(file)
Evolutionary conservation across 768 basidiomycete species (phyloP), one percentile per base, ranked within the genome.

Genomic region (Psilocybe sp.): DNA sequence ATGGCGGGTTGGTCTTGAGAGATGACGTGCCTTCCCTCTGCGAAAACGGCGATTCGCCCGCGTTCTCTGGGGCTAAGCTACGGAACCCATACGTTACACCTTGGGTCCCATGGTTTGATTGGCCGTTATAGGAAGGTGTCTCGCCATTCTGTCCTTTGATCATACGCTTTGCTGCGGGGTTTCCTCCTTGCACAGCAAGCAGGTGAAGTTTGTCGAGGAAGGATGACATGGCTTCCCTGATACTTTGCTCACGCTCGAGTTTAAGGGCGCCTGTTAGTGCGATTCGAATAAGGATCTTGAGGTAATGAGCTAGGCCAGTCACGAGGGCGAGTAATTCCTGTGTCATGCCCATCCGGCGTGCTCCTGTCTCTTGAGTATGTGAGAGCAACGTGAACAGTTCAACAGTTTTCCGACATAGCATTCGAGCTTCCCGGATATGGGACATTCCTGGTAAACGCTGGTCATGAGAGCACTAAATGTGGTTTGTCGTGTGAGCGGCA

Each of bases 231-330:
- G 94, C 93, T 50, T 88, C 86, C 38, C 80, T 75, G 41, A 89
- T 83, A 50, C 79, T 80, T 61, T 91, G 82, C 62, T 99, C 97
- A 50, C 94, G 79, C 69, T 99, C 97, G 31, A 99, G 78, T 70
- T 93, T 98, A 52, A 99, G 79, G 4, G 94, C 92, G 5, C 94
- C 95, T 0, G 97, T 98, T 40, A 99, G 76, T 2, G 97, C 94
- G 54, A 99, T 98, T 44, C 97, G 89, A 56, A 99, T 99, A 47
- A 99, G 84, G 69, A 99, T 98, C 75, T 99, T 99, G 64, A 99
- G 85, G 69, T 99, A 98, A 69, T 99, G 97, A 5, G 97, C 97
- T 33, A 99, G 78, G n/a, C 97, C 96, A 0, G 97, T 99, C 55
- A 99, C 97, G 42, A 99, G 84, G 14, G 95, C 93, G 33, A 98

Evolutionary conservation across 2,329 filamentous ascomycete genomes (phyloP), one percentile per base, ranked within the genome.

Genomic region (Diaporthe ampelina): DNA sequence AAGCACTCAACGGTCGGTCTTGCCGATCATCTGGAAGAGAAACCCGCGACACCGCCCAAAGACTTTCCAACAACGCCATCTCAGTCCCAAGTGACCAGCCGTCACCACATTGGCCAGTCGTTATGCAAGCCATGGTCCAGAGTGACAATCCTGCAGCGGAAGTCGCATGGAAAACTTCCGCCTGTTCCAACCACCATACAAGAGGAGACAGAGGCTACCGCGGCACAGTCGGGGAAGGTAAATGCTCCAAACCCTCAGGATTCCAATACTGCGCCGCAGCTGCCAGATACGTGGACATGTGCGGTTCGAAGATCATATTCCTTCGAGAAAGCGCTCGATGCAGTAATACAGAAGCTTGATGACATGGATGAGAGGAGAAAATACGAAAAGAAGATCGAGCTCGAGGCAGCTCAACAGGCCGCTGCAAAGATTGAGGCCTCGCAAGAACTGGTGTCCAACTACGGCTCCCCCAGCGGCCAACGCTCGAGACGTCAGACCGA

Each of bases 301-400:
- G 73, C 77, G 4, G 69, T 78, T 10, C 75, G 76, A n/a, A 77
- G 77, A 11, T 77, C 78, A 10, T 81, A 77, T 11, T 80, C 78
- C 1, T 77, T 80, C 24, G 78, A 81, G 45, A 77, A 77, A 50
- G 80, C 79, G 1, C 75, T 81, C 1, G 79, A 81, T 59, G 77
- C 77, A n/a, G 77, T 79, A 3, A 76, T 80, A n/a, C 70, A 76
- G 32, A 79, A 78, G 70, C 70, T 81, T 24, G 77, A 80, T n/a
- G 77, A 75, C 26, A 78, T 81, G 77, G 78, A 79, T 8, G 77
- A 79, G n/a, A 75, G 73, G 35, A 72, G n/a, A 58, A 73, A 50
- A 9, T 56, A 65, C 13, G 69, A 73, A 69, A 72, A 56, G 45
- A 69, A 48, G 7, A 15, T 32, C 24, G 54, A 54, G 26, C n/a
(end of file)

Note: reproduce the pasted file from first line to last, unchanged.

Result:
Evolutionary conservation across 768 basidiomycete species (phyloP), one percentile per base, ranked within the genome.

Genomic region (Psilocybe sp.): DNA sequence ATGGCGGGTTGGTCTTGAGAGATGACGTGCCTTCCCTCTGCGAAAACGGCGATTCGCCCGCGTTCTCTGGGGCTAAGCTACGGAACCCATACGTTACACCTTGGGTCCCATGGTTTGATTGGCCGTTATAGGAAGGTGTCTCGCCATTCTGTCCTTTGATCATACGCTTTGCTGCGGGGTTTCCTCCTTGCACAGCAAGCAGGTGAAGTTTGTCGAGGAAGGATGACATGGCTTCCCTGATACTTTGCTCACGCTCGAGTTTAAGGGCGCCTGTTAGTGCGATTCGAATAAGGATCTTGAGGTAATGAGCTAGGCCAGTCACGAGGGCGAGTAATTCCTGTGTCATGCCCATCCGGCGTGCTCCTGTCTCTTGAGTATGTGAGAGCAACGTGAACAGTTCAACAGTTTTCCGACATAGCATTCGAGCTTCCCGGATATGGGACATTCCTGGTAAACGCTGGTCATGAGAGCACTAAATGTGGTTTGTCGTGTGAGCGGCA

Each of bases 231-330:
- G 94, C 93, T 50, T 88, C 86, C 38, C 80, T 75, G 41, A 89
- T 83, A 50, C 79, T 80, T 61, T 91, G 82, C 62, T 99, C 97
- A 50, C 94, G 79, C 69, T 99, C 97, G 31, A 99, G 78, T 70
- T 93, T 98, A 52, A 99, G 79, G 4, G 94, C 92, G 5, C 94
- C 95, T 0, G 97, T 98, T 40, A 99, G 76, T 2, G 97, C 94
- G 54, A 99, T 98, T 44, C 97, G 89, A 56, A 99, T 99, A 47
- A 99, G 84, G 69, A 99, T 98, C 75, T 99, T 99, G 64, A 99
- G 85, G 69, T 99, A 98, A 69, T 99, G 97, A 5, G 97, C 97
- T 33, A 99, G 78, G n/a, C 97, C 96, A 0, G 97, T 99, C 55
- A 99, C 97, G 42, A 99, G 84, G 14, G 95, C 93, G 33, A 98

Evolutionary conservation across 2,329 filamentous ascomycete genomes (phyloP), one percentile per base, ranked within the genome.

Genomic region (Diaporthe ampelina): DNA sequence AAGCACTCAACGGTCGGTCTTGCCGATCATCTGGAAGAGAAACCCGCGACACCGCCCAAAGACTTTCCAACAACGCCATCTCAGTCCCAAGTGACCAGCCGTCACCACATTGGCCAGTCGTTATGCAAGCCATGGTCCAGAGTGACAATCCTGCAGCGGAAGTCGCATGGAAAACTTCCGCCTGTTCCAACCACCATACAAGAGGAGACAGAGGCTACCGCGGCACAGTCGGGGAAGGTAAATGCTCCAAACCCTCAGGATTCCAATACTGCGCCGCAGCTGCCAGATACGTGGACATGTGCGGTTCGAAGATCATATTCCTTCGAGAAAGCGCTCGATGCAGTAATACAGAAGCTTGATGACATGGATGAGAGGAGAAAATACGAAAAGAAGATCGAGCTCGAGGCAGCTCAACAGGCCGCTGCAAAGATTGAGGCCTCGCAAGAACTGGTGTCCAACTACGGCTCCCCCAGCGGCCAACGCTCGAGACGTCAGACCGA

Each of bases 301-400:
- G 73, C 77, G 4, G 69, T 78, T 10, C 75, G 76, A n/a, A 77
- G 77, A 11, T 77, C 78, A 10, T 81, A 77, T 11, T 80, C 78
- C 1, T 77, T 80, C 24, G 78, A 81, G 45, A 77, A 77, A 50
- G 80, C 79, G 1, C 75, T 81, C 1, G 79, A 81, T 59, G 77
- C 77, A n/a, G 77, T 79, A 3, A 76, T 80, A n/a, C 70, A 76
- G 32, A 79, A 78, G 70, C 70, T 81, T 24, G 77, A 80, T n/a
- G 77, A 75, C 26, A 78, T 81, G 77, G 78, A 79, T 8, G 77
- A 79, G n/a, A 75, G 73, G 35, A 72, G n/a, A 58, A 73, A 50
- A 9, T 56, A 65, C 13, G 69, A 73, A 69, A 72, A 56, G 45
- A 69, A 48, G 7, A 15, T 32, C 24, G 54, A 54, G 26, C n/a